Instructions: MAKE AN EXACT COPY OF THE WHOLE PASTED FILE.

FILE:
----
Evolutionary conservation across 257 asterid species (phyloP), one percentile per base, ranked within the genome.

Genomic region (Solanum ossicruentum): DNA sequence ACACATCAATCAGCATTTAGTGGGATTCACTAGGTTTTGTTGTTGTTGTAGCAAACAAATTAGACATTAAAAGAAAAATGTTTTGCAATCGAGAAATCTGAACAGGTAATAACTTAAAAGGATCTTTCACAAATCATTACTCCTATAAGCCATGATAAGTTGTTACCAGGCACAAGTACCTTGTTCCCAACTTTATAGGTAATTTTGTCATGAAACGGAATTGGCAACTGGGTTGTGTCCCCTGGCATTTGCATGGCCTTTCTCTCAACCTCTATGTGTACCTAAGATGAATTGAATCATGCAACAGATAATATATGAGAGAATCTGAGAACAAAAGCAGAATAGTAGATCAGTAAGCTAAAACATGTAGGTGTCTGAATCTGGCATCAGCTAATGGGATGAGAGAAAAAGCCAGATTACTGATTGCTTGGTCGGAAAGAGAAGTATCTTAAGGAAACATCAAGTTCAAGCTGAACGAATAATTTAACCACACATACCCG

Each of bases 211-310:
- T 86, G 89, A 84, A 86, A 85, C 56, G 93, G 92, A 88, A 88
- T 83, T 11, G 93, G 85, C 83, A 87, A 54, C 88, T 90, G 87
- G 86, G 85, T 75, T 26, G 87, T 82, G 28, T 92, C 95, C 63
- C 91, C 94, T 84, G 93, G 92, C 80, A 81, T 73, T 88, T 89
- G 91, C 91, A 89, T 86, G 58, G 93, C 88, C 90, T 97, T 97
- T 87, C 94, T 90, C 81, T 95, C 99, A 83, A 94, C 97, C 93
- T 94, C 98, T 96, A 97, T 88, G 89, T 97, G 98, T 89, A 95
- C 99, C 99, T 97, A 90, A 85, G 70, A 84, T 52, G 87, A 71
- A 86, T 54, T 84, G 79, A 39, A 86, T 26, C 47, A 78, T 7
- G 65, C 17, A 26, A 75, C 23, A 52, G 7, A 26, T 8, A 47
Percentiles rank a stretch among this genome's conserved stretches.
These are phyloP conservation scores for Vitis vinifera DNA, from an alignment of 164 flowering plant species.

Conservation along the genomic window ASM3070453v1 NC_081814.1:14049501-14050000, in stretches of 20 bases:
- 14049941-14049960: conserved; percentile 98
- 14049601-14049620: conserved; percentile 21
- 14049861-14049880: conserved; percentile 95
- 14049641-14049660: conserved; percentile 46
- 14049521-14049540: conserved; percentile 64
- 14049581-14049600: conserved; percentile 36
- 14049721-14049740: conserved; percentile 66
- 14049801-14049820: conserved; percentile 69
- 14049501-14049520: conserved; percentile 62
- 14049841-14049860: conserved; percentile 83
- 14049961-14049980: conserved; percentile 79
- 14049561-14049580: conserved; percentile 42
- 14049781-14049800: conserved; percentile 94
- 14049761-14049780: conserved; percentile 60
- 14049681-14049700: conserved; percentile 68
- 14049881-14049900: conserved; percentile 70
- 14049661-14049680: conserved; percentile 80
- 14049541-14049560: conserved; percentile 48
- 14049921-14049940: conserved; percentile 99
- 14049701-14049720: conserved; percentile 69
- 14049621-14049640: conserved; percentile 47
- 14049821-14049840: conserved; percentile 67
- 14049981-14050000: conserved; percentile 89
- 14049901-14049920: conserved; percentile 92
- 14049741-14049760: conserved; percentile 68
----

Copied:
Evolutionary conservation across 257 asterid species (phyloP), one percentile per base, ranked within the genome.

Genomic region (Solanum ossicruentum): DNA sequence ACACATCAATCAGCATTTAGTGGGATTCACTAGGTTTTGTTGTTGTTGTAGCAAACAAATTAGACATTAAAAGAAAAATGTTTTGCAATCGAGAAATCTGAACAGGTAATAACTTAAAAGGATCTTTCACAAATCATTACTCCTATAAGCCATGATAAGTTGTTACCAGGCACAAGTACCTTGTTCCCAACTTTATAGGTAATTTTGTCATGAAACGGAATTGGCAACTGGGTTGTGTCCCCTGGCATTTGCATGGCCTTTCTCTCAACCTCTATGTGTACCTAAGATGAATTGAATCATGCAACAGATAATATATGAGAGAATCTGAGAACAAAAGCAGAATAGTAGATCAGTAAGCTAAAACATGTAGGTGTCTGAATCTGGCATCAGCTAATGGGATGAGAGAAAAAGCCAGATTACTGATTGCTTGGTCGGAAAGAGAAGTATCTTAAGGAAACATCAAGTTCAAGCTGAACGAATAATTTAACCACACATACCCG

Each of bases 211-310:
- T 86, G 89, A 84, A 86, A 85, C 56, G 93, G 92, A 88, A 88
- T 83, T 11, G 93, G 85, C 83, A 87, A 54, C 88, T 90, G 87
- G 86, G 85, T 75, T 26, G 87, T 82, G 28, T 92, C 95, C 63
- C 91, C 94, T 84, G 93, G 92, C 80, A 81, T 73, T 88, T 89
- G 91, C 91, A 89, T 86, G 58, G 93, C 88, C 90, T 97, T 97
- T 87, C 94, T 90, C 81, T 95, C 99, A 83, A 94, C 97, C 93
- T 94, C 98, T 96, A 97, T 88, G 89, T 97, G 98, T 89, A 95
- C 99, C 99, T 97, A 90, A 85, G 70, A 84, T 52, G 87, A 71
- A 86, T 54, T 84, G 79, A 39, A 86, T 26, C 47, A 78, T 7
- G 65, C 17, A 26, A 75, C 23, A 52, G 7, A 26, T 8, A 47
Percentiles rank a stretch among this genome's conserved stretches.
These are phyloP conservation scores for Vitis vinifera DNA, from an alignment of 164 flowering plant species.

Conservation along the genomic window ASM3070453v1 NC_081814.1:14049501-14050000, in stretches of 20 bases:
- 14049941-14049960: conserved; percentile 98
- 14049601-14049620: conserved; percentile 21
- 14049861-14049880: conserved; percentile 95
- 14049641-14049660: conserved; percentile 46
- 14049521-14049540: conserved; percentile 64
- 14049581-14049600: conserved; percentile 36
- 14049721-14049740: conserved; percentile 66
- 14049801-14049820: conserved; percentile 69
- 14049501-14049520: conserved; percentile 62
- 14049841-14049860: conserved; percentile 83
- 14049961-14049980: conserved; percentile 79
- 14049561-14049580: conserved; percentile 42
- 14049781-14049800: conserved; percentile 94
- 14049761-14049780: conserved; percentile 60
- 14049681-14049700: conserved; percentile 68
- 14049881-14049900: conserved; percentile 70
- 14049661-14049680: conserved; percentile 80
- 14049541-14049560: conserved; percentile 48
- 14049921-14049940: conserved; percentile 99
- 14049701-14049720: conserved; percentile 69
- 14049621-14049640: conserved; percentile 47
- 14049821-14049840: conserved; percentile 67
- 14049981-14050000: conserved; percentile 89
- 14049901-14049920: conserved; percentile 92
- 14049741-14049760: conserved; percentile 68